El Paso Corp. Fined $2.3 M for Pipeline Safety Violations

The U.S. Department of Transportation (DOT) has levied a $2.3 million civil penalty against El Paso Corporation and its subsidiary Colorado Interstate Gas Company for violations of federal pipeline safety regulations.

The DOT also ordered the companies to take specific actions to comply with its regulations and ensure safety as a result of its investigation into a pipeline explosion that killed a construction worker in Laramie County, Wy., in November 2006.

The accident investigation, conducted by the Department's Pipeline and Hazardous Materials Safety Administration (PHMSA), discovered the companies did not comply with federal regulations covering the locating and marking of buried pipeline facilities. Federal regulations require pipeline operators to establish and follow procedures for properly locating and marking their underground systems before excavation to prevent accidental contact and safety risks.

"Pipeline and other underground facility damage is almost entirely preventable," said Cynthia L. Quarterman, PHMSA administrator. "Pipeline operators must be the first line of defense in protecting the public from incidents related to their systems."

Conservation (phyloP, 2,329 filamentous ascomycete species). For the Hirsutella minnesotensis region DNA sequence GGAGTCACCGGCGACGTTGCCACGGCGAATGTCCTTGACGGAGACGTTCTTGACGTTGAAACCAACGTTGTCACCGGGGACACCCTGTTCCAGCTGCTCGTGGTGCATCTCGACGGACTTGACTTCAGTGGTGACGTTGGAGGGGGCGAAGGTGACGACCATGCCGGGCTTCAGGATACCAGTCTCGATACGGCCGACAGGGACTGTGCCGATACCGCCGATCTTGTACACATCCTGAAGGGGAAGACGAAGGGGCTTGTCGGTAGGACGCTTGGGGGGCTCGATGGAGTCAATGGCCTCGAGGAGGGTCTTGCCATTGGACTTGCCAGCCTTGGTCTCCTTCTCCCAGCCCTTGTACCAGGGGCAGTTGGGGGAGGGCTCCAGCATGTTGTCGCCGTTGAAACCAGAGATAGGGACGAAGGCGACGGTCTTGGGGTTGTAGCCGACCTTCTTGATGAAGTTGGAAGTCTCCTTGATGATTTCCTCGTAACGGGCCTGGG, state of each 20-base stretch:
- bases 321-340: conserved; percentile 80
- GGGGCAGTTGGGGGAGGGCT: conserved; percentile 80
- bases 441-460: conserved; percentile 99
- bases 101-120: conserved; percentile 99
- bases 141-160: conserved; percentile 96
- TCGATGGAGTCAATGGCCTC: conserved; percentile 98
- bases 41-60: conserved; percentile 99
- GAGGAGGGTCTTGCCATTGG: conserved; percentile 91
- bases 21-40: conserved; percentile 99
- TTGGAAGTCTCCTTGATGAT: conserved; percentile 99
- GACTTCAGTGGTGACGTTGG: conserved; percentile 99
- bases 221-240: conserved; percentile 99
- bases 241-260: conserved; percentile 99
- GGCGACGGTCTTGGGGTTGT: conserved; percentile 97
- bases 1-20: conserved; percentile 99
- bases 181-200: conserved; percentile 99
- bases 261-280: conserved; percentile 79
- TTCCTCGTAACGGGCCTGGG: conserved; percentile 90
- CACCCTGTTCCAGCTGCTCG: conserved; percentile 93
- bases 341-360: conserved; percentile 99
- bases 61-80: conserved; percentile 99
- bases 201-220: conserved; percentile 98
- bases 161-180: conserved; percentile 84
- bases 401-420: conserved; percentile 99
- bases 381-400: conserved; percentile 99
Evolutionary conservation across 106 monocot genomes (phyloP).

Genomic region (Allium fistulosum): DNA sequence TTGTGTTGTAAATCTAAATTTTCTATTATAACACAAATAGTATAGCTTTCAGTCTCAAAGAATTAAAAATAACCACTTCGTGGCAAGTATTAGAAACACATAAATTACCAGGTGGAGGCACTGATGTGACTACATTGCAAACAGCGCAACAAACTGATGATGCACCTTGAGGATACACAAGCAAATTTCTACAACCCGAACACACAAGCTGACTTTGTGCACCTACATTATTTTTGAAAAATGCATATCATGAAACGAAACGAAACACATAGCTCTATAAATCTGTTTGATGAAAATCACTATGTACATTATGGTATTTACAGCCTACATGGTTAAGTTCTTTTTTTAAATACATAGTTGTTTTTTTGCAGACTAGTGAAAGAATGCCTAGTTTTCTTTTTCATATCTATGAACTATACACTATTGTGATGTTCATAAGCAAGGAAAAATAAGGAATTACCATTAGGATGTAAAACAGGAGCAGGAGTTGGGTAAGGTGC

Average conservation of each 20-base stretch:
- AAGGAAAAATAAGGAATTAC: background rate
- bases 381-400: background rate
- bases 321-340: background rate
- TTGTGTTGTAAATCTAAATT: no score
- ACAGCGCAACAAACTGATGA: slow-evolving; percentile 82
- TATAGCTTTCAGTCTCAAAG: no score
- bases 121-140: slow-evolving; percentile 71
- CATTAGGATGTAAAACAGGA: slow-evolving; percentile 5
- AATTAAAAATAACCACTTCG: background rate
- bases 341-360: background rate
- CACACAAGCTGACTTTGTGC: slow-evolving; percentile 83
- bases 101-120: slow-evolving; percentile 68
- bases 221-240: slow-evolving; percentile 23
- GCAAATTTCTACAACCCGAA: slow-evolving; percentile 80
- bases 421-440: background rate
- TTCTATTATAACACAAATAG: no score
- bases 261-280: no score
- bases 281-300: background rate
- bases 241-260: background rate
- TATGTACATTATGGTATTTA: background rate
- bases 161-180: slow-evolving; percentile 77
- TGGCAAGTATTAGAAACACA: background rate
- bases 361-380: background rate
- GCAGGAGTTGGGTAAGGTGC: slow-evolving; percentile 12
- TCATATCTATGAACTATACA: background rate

The final order also requires the companies to take certain actions to ensure compliance with federal pipeline safety regulations. Among other things, the compliance order requires the companies to:

  • Revise corporate procedures for making construction records, maps, and operating history available to appropriate operating personnel;
  • Develop and implement written procedures to require appropriate managers or supervisors to conduct unannounced reviews of work performed by El Paso line locators to ensure applicable procedures are understood, being followed, and effective, paying special attention to the accuracy, visibility, and durability of the marking and line locating work; and
  • Develop and implement training for all managers and supervisors to enhance their understanding of El Paso's surveillance procedures and improve their ability to understand and intervene in unsafe or hazardous situations for people and property.
On Nov. 11, 2006, a 36-inch natural gas transmission pipeline owned by Wyoming Interstate Company, Ltd. and operated by Colorado Interstate Gas Company, both subsidiaries of El Paso Corporation, was struck by a bulldozer. The contact with the high pressure line resulted in the release of natural gas, a subsequent explosion and fire, and the operator's death.

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